Movie Review: Come Back Home (搜救)

Not to be confused with the Korean comedy that shares the same English title, COME BACK HOME brings action star Donnie Yen/甄子丹 (the IP MAN films) back to the big screen. This time, though, Yen isn’t kicking any butts.

On a family outing to the snowy Changbai Mountains in China’s northeast, Ah De (Yen), his wife Minxuan (Cecilia Han/韓雪, THE GOLDEN DOLL) and their two children are the poster image of the country’s growing upper middle class. It all turns sour, however, when eight-year-old LeLe insists on going to nearby Lake Tian even though the main road to get there is closed due to the weather conditions. China’s little emperors, though, are used to getting their own way, and De submits to his son’s demand. On route there, their car runs into a slight problem and LeLe jumps out to run around in the snow. When he nearly causes an accident, De decides to teach the boy a lesson and drives away. When he returns a few minutes later, though, LeLe is nowhere to be found. With the clock ticking and sub-zero temperatures outside, the local police constable (played by Jia Bing/賈冰, LOST IN RUSSIA) is contacted and he calls in the Search & Rescue Unit who use an array of high-tech toys to find the boy.

Like so many films coming out of China these days, COME BACK HOME is just a recruitment advertisement for one of the country’s disciplined services dressed up as a movie. Audiences are meant to be amazed and impressed at how advanced China has become, and that’s fine, but do we have to pay money to sit through 104 minutes of repetitive storytelling and overacting to find that out?

Writer-director Law Chi-leung/羅志良 (THE VANISHED MURDERER; DOUBLE TAP) pads the story with plenty of diversions, the most interesting of which is the possibility that De is an unreliable narrator. As we come to learn, De isn’t the best of dads, either not being present for his family or losing his temper with LeLe whenever the boy crosses the line, which it seems he does quite often. Unfortunately, this arc goes nowhere as Minxuan goes from suspecting her husband of murdering their son to welcoming him back into the fold in a matter of seconds even when the evidence of his innocence isn’t there. Law also throws all the laws of science out the window when De falls into freezing water multiple times and is no worse for wear, survives an avalanche only to get into a fist fight with one of the SAR guys, and don’t get me started on the wafer-thin ice when the temperature outside is -31 degrees. The last one wouldn’t be so ridiculous if the same ice wasn’t the thickness of permafrost just a few feet away. The only good thing about the movie is that it doesn’t end the way you’d think it would.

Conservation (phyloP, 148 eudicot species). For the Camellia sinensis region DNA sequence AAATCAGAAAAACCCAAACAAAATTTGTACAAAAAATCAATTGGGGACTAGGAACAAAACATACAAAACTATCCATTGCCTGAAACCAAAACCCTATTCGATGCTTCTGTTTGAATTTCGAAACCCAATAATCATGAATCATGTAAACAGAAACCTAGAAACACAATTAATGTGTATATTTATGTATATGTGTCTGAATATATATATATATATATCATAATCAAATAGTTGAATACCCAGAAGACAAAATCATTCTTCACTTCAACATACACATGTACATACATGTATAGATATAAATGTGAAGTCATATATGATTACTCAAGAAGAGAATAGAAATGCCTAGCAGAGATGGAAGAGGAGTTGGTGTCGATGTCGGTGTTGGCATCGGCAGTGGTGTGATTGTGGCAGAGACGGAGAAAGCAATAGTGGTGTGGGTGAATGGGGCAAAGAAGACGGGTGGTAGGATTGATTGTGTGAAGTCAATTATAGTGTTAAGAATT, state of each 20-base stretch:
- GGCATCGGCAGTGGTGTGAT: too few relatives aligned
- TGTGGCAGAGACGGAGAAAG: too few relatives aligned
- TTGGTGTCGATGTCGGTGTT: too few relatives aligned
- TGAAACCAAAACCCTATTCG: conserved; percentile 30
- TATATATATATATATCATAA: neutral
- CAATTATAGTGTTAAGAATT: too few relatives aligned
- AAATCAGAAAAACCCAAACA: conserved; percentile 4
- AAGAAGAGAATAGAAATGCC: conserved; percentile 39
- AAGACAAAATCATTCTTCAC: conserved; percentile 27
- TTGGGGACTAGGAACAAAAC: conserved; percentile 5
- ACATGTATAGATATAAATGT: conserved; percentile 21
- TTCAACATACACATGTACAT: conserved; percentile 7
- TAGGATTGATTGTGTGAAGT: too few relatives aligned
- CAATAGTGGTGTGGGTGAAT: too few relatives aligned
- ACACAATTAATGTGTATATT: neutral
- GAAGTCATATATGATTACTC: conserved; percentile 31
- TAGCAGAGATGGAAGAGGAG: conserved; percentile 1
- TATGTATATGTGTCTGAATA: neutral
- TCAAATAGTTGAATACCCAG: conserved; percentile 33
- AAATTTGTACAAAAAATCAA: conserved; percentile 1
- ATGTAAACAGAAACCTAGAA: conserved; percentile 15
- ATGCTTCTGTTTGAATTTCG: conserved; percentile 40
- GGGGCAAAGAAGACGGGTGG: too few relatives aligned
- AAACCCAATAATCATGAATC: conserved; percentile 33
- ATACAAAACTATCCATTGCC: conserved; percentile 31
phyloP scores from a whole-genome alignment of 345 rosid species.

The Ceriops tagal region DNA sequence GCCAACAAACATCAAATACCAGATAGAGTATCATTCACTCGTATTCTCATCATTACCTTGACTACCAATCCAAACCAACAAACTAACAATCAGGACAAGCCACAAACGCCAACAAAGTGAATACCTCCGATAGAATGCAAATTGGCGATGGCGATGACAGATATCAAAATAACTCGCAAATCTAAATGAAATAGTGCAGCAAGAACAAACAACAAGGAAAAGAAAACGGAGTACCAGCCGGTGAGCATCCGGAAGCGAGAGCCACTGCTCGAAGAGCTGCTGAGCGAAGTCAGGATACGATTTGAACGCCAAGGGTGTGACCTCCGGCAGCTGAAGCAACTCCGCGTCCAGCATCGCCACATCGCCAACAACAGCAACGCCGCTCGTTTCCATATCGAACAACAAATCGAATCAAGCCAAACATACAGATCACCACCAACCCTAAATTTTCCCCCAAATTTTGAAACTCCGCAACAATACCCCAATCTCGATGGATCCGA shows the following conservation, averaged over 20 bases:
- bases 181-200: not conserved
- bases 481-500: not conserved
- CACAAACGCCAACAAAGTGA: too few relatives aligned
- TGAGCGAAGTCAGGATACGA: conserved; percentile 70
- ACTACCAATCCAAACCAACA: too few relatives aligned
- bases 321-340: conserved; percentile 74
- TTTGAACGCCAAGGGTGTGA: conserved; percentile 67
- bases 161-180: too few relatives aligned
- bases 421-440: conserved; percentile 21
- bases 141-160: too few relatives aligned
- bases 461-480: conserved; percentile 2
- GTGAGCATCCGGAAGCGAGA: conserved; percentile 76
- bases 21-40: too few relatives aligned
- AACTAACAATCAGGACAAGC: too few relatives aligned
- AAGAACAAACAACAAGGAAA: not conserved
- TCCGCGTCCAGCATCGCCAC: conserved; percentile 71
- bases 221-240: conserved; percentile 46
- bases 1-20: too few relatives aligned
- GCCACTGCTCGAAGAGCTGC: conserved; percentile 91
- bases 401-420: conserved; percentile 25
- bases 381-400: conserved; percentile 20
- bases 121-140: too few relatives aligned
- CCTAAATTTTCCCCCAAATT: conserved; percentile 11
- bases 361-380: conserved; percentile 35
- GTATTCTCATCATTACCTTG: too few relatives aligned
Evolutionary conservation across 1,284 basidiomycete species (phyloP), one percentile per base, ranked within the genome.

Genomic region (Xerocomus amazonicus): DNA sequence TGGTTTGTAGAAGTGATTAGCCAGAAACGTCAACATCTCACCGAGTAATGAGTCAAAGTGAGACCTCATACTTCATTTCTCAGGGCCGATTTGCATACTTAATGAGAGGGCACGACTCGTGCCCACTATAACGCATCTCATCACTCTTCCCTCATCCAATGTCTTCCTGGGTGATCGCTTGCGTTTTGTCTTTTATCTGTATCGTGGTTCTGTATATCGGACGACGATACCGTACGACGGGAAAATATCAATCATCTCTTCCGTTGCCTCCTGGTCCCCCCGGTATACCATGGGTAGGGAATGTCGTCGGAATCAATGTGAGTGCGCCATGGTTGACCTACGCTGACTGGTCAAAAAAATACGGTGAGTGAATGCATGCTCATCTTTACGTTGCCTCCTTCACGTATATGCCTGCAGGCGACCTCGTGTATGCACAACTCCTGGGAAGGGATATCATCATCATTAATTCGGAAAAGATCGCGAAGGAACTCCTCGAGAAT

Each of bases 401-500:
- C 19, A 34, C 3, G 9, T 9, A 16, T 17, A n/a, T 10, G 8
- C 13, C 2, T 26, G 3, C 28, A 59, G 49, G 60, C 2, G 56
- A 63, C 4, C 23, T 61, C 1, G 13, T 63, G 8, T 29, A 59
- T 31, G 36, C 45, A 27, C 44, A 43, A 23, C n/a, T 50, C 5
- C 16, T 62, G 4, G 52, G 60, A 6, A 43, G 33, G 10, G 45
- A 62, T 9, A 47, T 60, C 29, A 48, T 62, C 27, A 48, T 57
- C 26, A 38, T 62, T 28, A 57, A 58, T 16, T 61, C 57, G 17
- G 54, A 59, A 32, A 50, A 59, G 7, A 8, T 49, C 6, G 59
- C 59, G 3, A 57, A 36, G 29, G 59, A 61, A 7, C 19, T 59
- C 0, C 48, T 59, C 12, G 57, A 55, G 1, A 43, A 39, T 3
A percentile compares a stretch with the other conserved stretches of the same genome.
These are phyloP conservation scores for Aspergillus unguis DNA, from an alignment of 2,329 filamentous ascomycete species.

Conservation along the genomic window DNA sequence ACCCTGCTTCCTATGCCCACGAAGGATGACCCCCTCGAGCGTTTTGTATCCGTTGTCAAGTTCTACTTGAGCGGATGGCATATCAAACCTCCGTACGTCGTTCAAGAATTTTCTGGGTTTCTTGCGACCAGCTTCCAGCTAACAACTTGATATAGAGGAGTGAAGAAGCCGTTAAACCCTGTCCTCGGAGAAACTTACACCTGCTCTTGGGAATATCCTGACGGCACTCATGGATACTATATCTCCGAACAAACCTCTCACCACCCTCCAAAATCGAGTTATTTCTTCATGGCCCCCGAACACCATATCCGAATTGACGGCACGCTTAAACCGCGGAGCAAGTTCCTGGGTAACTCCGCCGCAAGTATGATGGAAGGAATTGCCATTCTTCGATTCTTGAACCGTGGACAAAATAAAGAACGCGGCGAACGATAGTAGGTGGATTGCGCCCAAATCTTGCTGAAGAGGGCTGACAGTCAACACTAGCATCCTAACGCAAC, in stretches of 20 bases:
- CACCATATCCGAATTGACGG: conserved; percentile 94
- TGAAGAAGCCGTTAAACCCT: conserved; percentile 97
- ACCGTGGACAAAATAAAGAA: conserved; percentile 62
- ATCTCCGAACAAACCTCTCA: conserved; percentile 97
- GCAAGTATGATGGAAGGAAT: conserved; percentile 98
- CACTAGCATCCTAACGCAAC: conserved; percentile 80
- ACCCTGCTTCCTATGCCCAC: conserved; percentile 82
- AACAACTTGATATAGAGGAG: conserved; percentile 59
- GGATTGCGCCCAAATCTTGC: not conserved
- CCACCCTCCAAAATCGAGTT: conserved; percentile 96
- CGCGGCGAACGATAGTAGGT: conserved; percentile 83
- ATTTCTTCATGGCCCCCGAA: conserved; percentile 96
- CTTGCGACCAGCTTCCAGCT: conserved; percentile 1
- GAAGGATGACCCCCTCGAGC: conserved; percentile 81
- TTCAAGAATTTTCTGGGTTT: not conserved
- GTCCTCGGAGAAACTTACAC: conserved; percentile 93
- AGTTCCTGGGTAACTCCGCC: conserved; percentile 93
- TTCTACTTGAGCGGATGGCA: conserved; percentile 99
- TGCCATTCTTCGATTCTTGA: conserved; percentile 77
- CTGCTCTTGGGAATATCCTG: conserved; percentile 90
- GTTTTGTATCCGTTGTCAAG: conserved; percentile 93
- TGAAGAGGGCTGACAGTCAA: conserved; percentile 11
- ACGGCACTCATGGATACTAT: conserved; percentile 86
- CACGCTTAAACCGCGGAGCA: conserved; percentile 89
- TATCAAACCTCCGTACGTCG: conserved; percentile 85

The film was shot on location over two winters as China’s strict covid policies halted production for almost a year. It debuted in China at the beginning of October for the Golden Week holiday where it tanked at the box office. I would like to think that audiences there are getting tired of these jingoistic films – and this one isn’t even as blatant as the others – but the box office winner was the similarly named HOME COMING (萬里歸途), a patriotic rescue movie about the evacuation of Chinese citizens from a war-torn country in north Africa. Perhaps, then, audiences simply don’t want to see Yen in a dramatic role.

COME BACK HOME opened in Hong Kong yesterday (November 3rd). Donnie Yen fans would be better off skipping this one and waiting for JOHN WICK: CHAPTER 4, which is due out in March 2023.

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